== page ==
# Department of Engineering Management, Information and Systems

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Department of Engineering Management, Information and Systems
EMIS 7370 STAT 5340 Department of Engineering Management, Information and Systems Probability and Statistics for Scientists and Engineers Tests of Hypothesis Tests of Means and Variances Dr. Jerrell T. Stracener

Example A company produces and markets coffee in cans
which are advertised as containing one pound of coffee. What this means is that the true mean weight of coffee per can is 1 pound. If the true mean weight of coffee per can exceeds 1 pound, the company’s profit will suffer. On the other hand, if the true mean weight is very much less than 1 pound, consumers will complain and sales may decrease. To monitor the process, 25 cans of coffee are randomly selected during each day’s production. The process will be adjusted if there is evidence to indicate that the true mean amount of coffee is not 1 pound.

Example A decision rule is desired so that the probability
of adjusting the process when the true mean weight of coffee per can is equal to 1 pound is 1%. Assume that weight of coffee per can has a normal distribution with unknown mean and standard deviation.

Example - solution The decision rule is: Action 1 - adjust process if
or if

Example - solution The decision rule is:
Action 2 - do not adjust process if

Example - solution Suppose that for a given day and s = 0.012 Then t =

Example - solution so that - 2.797 < 2.5 < 2.797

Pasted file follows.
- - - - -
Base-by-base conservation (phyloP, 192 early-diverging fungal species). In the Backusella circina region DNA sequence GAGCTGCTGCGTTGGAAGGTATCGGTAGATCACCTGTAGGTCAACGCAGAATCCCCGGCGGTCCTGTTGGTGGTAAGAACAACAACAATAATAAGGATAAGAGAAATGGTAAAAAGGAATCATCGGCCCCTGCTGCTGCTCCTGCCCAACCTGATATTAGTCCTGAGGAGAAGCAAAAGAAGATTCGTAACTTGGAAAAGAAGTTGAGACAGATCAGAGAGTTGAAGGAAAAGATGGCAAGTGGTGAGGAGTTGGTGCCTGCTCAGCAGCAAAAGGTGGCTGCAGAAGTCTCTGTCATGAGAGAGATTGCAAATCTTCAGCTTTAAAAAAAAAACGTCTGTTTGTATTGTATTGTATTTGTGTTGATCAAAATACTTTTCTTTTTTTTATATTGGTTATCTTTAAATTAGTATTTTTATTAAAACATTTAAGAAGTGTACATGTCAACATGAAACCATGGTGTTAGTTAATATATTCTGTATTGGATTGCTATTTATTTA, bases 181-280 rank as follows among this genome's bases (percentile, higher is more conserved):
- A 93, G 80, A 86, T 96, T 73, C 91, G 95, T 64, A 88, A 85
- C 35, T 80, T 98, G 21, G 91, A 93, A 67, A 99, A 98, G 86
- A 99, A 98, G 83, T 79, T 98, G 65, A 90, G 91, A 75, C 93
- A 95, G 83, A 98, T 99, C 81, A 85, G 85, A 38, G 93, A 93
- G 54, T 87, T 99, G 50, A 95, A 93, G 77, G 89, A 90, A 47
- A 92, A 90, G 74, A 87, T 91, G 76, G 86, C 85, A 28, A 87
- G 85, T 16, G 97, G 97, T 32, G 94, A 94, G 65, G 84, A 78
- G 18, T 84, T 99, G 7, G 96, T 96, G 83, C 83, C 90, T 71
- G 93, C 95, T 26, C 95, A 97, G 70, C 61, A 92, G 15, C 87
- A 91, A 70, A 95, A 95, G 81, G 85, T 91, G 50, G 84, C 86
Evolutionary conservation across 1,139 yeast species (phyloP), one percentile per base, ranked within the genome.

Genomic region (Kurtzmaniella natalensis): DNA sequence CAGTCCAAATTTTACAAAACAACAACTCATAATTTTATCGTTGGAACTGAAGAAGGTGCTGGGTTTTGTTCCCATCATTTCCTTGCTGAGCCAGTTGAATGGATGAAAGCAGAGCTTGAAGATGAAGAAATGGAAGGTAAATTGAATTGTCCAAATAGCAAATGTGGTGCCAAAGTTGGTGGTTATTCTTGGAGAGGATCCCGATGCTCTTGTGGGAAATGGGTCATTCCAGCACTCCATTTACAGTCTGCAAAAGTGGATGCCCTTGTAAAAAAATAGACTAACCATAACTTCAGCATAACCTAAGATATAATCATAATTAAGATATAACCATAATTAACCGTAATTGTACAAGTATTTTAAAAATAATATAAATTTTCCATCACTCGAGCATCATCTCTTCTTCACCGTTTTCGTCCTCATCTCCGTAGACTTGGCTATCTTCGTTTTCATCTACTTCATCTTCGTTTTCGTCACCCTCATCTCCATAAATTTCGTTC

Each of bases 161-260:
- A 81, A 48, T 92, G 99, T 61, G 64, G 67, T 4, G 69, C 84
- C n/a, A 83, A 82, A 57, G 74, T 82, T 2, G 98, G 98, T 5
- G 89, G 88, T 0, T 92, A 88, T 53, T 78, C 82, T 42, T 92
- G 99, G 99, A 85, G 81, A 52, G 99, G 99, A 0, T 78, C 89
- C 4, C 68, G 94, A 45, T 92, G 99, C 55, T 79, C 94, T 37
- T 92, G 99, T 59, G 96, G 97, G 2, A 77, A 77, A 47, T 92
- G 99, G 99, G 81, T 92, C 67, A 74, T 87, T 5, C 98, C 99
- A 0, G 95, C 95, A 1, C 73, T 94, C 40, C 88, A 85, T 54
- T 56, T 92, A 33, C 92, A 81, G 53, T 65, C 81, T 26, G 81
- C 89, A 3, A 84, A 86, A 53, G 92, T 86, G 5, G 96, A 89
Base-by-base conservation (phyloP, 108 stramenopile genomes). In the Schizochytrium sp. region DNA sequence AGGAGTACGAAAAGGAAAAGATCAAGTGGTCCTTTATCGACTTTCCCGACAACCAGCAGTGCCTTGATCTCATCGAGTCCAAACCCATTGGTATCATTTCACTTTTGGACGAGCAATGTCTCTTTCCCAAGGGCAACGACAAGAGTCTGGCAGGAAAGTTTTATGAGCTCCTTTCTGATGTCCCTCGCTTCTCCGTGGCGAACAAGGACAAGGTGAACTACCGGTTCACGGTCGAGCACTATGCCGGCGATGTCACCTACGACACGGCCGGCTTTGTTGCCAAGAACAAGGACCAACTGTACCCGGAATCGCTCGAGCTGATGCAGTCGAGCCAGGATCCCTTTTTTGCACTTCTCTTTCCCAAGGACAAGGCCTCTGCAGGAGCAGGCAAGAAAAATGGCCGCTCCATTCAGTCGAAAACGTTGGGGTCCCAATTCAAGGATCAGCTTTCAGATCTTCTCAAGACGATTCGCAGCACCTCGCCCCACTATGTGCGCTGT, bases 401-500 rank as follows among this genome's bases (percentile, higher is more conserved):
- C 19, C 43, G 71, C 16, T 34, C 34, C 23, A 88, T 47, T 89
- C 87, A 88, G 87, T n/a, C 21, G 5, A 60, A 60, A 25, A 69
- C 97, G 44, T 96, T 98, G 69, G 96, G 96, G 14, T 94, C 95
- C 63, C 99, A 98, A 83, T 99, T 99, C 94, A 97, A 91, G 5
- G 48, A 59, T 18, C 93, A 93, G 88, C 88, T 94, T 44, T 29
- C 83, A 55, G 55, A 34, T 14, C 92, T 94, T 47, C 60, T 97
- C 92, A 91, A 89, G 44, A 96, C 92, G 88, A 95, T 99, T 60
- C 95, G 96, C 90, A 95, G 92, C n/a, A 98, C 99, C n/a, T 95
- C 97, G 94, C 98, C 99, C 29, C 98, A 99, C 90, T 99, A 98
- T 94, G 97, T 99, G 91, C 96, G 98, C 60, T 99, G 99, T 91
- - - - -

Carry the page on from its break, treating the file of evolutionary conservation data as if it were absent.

and Action 2: no adjustment, is taken. We conclude that the true mean weight of coffee per can is 1 pound. We have thus tested the statistical hypothesis that  = 1 pound versus the alternative hypothesis that  does not equal 1 pound at the 1% level of significance.

Test of Means Let X1, …, Xn, be a random sample of size n, from
a normal distribution with mean  and standard deviation , both unknown. To test the Null Hypothesis H0:  = 0 , a given or specified value against the appropriate Alternative Hypothesis 1. HA:  < 0 , or 2. HA:  > 0 , 3. HA:   0 ,

Test of Means 1. t < -t, n-1 , 2. t > t, n-1 ,
at the 100  % level of significance. Calculate the value of the test statistic Reject H0 if 1. t < -t, n-1 , 2. t > t, n-1 , 3. t < -t/2, n-1 , or if t > t/2, n-1 , depending on the Alternative Hypothesis. Test of Means

Test on Two Means Let X11, X12, …, X1n1 be a random sample of size n1 from N(m1, s1) and X21, X22, …, X2n2 be a random sample of size n2 from N(m2, s2), where m1, s1, m2 and s2 are all unknown. To test against the appropriate alternative hypothesis H0: µ1 - µ2 = do, where do  0 (usually do=0)

Test on Two Means 1. H1: µ1 - µ2 < do, where do  0, or
at the a  100% level of significance, calculate the value of the test statistic.

Test on Two Means Calculate the value of the test statistic

Test on Two Means Reject Ho if 1. t' < -ta,ν or 2. t' > ta, ν
or t' > ta/2, ν depending on the alternative hypothesis, where